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Various album reviews including Massvie Attack vs The Mad Professor

Ian Watson reviews S*M*A*S*H’s mini-LP

Dave Simpson reviews The Very Best of Cream

David Stubbs reviews Massive Attack vs The Mad Professor

Simon Reynolds on recommended Krautrock records.

On reading David Stubbs admission that he used to make up his record review catalogue numbers (towards the bottom of the page) I was really curious to find an example and test the theory. This is the first I’ve found.

I’m not posting to prove a point at all, but it does seem that in this particular example the catalogue number isn’t made up – check the catalogue number here. I’m slightly disappointed now though – I was all set to file a late complaint. Will keep looking for further evidence.

You’d imagine that the implementation of something like this would be out of some form of long held tradition or legacy from ye olden dayes but the early (from this blog’s period) Maker reviews never had catalogue numbers. All of which begs the question – whose idea was this and why did they think it was necessary?

Keeping with the Stubbs theme of this post I also read this today which reminded me of the very, very funny Mr. Agreeable rant on the subject of Virgin Media. There’s also a very funny quasi spat between Stubbs & Mueller re Krautrock vs Cuntry on Facebook from the time they had some sort of DJ battle – read from the bottom of the page up.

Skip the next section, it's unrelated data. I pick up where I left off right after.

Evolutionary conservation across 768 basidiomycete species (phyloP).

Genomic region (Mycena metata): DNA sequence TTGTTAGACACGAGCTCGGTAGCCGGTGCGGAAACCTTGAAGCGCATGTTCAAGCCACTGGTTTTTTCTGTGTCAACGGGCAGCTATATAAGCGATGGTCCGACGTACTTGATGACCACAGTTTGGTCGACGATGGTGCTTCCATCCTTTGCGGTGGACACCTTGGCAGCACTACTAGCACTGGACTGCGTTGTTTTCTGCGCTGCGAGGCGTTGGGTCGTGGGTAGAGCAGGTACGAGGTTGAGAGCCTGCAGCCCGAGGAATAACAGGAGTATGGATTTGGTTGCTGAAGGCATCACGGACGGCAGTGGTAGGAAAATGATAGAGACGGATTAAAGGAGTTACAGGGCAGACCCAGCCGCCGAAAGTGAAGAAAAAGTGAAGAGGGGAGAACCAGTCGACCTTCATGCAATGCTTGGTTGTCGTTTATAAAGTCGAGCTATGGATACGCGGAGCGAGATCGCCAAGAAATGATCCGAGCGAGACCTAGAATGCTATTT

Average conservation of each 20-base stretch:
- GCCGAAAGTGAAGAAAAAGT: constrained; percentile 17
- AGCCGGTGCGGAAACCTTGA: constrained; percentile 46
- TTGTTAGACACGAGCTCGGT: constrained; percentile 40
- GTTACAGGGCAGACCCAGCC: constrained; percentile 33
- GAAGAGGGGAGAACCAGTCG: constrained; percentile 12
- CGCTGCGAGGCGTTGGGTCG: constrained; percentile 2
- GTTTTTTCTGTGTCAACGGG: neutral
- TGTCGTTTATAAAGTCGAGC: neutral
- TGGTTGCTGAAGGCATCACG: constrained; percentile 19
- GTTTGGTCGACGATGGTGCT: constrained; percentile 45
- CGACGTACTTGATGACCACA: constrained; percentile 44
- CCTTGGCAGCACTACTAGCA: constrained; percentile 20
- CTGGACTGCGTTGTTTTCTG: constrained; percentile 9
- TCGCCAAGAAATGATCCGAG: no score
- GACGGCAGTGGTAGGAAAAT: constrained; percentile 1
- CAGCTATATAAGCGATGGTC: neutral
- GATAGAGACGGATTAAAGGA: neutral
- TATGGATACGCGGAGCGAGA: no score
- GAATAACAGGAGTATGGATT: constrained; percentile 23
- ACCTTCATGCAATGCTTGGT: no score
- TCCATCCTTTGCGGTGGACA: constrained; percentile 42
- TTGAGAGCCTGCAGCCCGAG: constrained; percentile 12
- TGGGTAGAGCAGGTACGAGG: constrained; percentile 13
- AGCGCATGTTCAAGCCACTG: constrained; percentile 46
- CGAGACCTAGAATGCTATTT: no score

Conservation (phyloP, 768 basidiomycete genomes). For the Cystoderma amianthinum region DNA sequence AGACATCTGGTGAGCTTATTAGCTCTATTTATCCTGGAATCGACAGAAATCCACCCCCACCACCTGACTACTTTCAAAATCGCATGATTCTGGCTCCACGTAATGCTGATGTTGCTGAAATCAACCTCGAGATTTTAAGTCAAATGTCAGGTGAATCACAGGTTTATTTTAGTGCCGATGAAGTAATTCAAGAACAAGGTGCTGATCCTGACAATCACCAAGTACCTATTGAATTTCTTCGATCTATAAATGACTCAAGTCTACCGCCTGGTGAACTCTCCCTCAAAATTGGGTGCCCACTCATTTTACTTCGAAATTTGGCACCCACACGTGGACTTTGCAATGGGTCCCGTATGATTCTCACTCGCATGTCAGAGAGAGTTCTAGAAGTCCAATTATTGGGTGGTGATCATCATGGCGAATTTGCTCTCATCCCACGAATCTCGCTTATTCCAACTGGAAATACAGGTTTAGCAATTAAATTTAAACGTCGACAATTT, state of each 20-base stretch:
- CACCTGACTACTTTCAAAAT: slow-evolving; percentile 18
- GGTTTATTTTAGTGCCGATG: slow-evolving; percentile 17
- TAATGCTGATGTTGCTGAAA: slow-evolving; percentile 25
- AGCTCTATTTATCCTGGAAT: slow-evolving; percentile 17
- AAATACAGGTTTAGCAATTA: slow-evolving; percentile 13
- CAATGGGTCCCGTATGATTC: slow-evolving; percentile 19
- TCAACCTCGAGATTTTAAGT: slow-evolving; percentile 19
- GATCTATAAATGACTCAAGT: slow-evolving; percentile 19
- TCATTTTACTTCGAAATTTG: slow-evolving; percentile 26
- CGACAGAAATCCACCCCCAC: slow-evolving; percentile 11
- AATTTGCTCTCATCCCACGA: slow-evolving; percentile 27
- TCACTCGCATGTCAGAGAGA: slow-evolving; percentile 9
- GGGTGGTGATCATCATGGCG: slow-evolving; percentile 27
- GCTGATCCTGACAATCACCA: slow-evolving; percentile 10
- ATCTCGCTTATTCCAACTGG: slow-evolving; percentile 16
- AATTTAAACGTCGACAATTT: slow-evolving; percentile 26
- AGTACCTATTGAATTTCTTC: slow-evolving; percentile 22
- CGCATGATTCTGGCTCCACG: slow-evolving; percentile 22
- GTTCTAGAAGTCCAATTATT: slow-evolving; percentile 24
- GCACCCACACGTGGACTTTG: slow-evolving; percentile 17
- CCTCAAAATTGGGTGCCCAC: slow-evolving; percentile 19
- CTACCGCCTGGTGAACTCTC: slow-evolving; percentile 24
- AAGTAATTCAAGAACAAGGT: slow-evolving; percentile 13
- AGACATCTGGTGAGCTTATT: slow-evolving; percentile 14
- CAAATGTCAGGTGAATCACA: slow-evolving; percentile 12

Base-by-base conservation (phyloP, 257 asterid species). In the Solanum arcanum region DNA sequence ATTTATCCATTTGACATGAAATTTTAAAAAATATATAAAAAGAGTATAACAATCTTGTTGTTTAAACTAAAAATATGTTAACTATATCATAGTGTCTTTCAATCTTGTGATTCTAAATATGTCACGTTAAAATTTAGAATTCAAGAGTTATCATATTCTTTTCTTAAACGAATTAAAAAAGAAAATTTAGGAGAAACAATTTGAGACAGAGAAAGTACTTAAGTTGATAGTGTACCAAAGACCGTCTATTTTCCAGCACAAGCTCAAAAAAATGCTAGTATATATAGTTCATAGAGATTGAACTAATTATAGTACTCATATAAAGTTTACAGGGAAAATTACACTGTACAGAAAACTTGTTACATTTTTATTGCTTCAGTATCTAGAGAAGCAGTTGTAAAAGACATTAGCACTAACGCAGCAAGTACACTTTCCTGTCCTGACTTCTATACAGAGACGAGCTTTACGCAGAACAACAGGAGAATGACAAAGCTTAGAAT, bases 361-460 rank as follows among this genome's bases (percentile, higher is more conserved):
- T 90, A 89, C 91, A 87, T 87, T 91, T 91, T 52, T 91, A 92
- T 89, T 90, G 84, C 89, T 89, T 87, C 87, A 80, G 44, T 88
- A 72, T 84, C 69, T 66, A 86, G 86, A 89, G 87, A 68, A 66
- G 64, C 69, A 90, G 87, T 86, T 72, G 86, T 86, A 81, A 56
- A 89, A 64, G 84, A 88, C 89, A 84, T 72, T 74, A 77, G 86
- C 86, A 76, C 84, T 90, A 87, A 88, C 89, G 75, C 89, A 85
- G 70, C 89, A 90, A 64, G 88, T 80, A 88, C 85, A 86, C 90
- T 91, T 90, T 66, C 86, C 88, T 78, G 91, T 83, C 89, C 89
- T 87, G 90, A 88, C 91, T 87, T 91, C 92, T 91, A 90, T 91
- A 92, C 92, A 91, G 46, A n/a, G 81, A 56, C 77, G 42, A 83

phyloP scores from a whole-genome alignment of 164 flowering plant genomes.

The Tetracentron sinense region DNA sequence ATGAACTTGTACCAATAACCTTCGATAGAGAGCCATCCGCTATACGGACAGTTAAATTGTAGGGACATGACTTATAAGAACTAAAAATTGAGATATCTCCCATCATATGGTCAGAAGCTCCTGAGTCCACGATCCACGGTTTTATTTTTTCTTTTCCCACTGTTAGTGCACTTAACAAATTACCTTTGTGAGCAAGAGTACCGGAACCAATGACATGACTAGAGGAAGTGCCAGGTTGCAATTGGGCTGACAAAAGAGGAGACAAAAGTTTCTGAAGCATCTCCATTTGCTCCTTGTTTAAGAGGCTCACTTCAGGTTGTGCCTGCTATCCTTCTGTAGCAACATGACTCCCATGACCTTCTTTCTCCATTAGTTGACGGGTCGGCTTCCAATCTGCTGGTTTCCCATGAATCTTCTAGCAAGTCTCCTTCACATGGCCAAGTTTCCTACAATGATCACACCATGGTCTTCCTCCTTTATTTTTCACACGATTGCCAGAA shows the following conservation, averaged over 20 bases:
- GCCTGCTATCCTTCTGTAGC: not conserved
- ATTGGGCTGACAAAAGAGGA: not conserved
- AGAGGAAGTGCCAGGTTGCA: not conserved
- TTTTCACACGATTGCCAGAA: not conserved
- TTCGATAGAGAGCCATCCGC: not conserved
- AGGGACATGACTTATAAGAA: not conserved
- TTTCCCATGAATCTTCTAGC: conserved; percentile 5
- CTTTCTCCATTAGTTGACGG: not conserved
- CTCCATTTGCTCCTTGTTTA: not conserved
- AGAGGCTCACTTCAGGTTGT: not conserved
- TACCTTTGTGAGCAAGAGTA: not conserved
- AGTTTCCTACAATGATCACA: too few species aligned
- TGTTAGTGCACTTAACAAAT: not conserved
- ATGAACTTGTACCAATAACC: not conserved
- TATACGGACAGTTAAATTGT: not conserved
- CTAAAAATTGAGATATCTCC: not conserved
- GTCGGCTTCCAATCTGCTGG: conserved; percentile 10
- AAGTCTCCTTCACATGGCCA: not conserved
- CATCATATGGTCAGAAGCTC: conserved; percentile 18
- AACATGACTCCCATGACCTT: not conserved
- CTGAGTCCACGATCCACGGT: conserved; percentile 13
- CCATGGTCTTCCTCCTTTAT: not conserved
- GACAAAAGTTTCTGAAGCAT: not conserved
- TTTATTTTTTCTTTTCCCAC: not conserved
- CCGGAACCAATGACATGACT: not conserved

Oh and S*M*A*S*H were always shite and we did forget they existed. No, I never saw them live. No, I don’t care. Taylor Parkes interview with S*M*A*S*H here – I think he concurs. Curiously the article begins by saying he reviewed the Mini-LP so I’m a little confused by this bit but it worth reading all the same. That last link from this blog “exploring the work of obscure and overlooked bands” that links to Archived Music Press.

I met one of my musical heroes last night. The conventional wisdom goes that you’re not supposed to meet your heroes because they’ll only end up disappointing you, but I think it’s more so that you can’t make a tit of yourself. He didn’t. Let’s hope I didn’t but I have my doubts.

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Singles reviewed by Andrew Mueller, 18th March 1995

I’m not going to say anything about the photo. Nope, nothing.

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3 album reviews

Caitlin Moran reviews Red House Painters, Ocean Beach

Andrew Mueller reviews Bruce Springsteen, Greatest Hits

David Bennun reviews Tangerine Dream, Various.

Taken from Melody Maker March 25th 1995

Three ‘jokers’ on one page, but the reason I chose this was for the Caitlin Moran review, who was always, always brilliant in my opinion. She’s now over at the Times where she (mostly) writes about her children in quite staggering detail. Word has it that she’s about to hit our TV screens soon with a show about Pop Culture.


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Fatima Mansions live at the Limelight Club June 15th 1991

Andrew Mueller reviews Fatima Mansions at the Limelight Club, Belfast. Taken from Melody Maker June 15th 1991.

After recent pieces from Stubbs and Reynolds it seems only fitting to complete the triumvirate with something from Mueller. It’s amused me to read this on Wikipedia outlining Triumvirate “though the three are usually equal on paper, in reality this is rarely the case”

Others will be much better placed to tell me but from my memory wasn’t Andrew Mueller the most consistently funny of the three? Naturally, if any of the individuals in question want to pitch in to set the record straight with some retrospective analysis they’d be most welcome – as is the traffic Simon – thanks.